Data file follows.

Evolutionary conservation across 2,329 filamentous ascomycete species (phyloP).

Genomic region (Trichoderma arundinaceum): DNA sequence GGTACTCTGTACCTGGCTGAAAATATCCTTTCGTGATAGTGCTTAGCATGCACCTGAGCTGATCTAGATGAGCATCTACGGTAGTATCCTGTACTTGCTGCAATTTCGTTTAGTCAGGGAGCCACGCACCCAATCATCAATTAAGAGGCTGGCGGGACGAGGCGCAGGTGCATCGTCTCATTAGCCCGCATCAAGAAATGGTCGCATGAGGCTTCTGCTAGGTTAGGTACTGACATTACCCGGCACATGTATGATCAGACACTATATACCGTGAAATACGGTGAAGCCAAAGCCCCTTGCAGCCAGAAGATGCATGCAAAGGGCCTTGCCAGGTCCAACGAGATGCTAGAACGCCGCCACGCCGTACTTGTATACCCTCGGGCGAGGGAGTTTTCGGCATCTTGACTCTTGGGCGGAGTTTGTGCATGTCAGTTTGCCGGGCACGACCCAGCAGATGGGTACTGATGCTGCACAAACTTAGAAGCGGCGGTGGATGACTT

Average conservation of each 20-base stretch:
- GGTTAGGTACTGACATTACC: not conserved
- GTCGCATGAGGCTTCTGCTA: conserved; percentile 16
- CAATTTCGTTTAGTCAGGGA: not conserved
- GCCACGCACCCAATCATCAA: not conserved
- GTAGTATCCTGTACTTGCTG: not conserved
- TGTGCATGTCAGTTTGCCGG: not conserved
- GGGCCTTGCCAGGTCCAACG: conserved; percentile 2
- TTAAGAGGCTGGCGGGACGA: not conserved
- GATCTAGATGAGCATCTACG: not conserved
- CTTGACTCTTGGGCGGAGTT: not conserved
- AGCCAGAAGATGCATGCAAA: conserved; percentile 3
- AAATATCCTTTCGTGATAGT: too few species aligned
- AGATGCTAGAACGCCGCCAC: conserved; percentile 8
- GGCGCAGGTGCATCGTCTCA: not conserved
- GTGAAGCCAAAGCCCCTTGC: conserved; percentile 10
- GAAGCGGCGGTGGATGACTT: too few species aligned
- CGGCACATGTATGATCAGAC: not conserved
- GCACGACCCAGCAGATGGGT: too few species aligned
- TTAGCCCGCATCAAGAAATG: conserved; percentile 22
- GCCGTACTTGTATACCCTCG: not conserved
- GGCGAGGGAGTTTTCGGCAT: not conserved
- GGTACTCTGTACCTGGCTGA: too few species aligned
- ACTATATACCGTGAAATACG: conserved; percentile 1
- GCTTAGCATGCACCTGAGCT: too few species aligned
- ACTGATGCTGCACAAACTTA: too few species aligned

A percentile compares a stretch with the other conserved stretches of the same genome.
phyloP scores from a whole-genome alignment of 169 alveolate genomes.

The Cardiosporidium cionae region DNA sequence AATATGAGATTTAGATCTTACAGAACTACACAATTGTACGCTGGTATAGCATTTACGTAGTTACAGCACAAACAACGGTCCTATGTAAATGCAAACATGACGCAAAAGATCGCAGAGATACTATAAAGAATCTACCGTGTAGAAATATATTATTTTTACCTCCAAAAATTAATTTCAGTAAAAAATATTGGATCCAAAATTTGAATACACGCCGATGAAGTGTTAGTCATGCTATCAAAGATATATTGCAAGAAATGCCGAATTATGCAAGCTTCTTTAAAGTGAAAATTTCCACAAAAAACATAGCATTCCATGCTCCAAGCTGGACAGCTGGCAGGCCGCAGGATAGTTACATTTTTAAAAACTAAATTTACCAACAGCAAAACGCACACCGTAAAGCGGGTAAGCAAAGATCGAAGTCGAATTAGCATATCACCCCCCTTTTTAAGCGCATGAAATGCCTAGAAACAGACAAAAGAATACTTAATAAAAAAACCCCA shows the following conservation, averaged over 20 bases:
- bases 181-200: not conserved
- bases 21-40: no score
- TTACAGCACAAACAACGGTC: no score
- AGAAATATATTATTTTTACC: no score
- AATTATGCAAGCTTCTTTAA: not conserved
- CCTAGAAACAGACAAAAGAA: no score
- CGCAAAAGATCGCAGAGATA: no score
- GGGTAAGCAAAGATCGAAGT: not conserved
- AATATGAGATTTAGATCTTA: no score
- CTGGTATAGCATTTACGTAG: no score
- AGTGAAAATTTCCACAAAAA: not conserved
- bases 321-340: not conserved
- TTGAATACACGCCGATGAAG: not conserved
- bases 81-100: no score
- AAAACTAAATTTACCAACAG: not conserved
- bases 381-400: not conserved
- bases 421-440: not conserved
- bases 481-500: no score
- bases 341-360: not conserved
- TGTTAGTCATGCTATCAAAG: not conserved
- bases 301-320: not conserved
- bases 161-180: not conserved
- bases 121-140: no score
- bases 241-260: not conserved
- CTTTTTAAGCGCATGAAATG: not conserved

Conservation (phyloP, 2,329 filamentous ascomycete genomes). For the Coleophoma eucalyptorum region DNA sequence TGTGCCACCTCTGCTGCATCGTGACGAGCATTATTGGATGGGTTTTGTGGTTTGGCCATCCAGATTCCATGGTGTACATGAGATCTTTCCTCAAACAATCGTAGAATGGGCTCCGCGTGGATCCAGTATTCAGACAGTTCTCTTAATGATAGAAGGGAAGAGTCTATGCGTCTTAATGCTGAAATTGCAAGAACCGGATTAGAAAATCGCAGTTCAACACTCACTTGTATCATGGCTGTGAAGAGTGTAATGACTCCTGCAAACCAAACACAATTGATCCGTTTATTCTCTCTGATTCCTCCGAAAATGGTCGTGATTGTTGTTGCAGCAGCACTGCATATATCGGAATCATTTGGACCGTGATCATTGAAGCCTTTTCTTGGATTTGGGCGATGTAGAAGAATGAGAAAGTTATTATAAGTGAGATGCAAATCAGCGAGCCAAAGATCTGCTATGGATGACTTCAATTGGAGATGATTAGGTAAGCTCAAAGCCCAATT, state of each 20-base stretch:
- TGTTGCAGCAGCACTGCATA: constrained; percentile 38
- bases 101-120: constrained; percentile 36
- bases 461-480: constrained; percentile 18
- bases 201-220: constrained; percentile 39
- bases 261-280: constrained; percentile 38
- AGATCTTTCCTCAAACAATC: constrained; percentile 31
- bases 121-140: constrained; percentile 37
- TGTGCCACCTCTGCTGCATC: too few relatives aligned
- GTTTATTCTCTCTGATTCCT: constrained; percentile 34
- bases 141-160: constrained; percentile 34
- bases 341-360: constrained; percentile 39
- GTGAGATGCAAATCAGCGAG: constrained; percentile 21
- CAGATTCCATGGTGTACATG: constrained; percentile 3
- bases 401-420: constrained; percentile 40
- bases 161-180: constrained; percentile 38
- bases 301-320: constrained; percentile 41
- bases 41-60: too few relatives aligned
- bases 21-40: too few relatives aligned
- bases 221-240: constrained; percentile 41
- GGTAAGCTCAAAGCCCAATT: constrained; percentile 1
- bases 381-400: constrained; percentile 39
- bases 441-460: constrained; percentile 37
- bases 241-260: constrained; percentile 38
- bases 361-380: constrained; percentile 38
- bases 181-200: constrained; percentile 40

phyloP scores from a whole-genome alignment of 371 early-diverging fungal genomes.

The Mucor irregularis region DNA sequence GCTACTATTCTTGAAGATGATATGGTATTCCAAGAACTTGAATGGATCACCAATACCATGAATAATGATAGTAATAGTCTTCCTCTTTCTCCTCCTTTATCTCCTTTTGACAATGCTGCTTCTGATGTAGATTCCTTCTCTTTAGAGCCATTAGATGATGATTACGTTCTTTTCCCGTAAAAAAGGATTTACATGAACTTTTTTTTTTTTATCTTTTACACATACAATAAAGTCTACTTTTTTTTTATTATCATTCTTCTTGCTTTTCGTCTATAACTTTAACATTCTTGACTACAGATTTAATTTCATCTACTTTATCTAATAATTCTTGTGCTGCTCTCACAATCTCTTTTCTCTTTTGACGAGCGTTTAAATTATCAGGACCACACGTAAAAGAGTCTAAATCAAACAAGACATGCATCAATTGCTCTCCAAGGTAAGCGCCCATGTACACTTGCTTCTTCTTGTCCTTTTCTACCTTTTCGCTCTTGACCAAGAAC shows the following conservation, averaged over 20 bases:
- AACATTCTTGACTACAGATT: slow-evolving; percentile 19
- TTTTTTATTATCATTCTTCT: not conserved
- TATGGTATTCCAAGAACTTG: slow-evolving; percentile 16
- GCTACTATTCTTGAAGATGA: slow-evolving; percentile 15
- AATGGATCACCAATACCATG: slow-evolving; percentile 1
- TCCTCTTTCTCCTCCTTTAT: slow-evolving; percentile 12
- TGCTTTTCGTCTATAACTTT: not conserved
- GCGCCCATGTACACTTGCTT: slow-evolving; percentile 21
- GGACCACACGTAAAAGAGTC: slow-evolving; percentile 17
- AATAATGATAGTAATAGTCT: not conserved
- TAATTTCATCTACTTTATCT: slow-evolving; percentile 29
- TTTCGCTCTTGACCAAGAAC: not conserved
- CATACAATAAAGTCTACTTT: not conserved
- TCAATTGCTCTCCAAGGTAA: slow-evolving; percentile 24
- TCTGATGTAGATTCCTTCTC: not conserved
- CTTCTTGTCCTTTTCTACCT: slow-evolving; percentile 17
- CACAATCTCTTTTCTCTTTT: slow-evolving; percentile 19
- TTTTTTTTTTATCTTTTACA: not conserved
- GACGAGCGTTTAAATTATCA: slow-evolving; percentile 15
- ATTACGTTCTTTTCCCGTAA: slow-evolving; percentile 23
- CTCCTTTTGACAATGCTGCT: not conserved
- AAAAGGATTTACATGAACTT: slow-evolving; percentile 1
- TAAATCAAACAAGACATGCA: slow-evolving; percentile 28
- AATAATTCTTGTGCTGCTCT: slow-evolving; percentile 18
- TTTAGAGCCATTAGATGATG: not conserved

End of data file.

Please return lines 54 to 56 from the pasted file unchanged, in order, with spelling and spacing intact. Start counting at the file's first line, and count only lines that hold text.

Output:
- bases 121-140: no score
- bases 241-260: not conserved
- CTTTTTAAGCGCATGAAATG: not conserved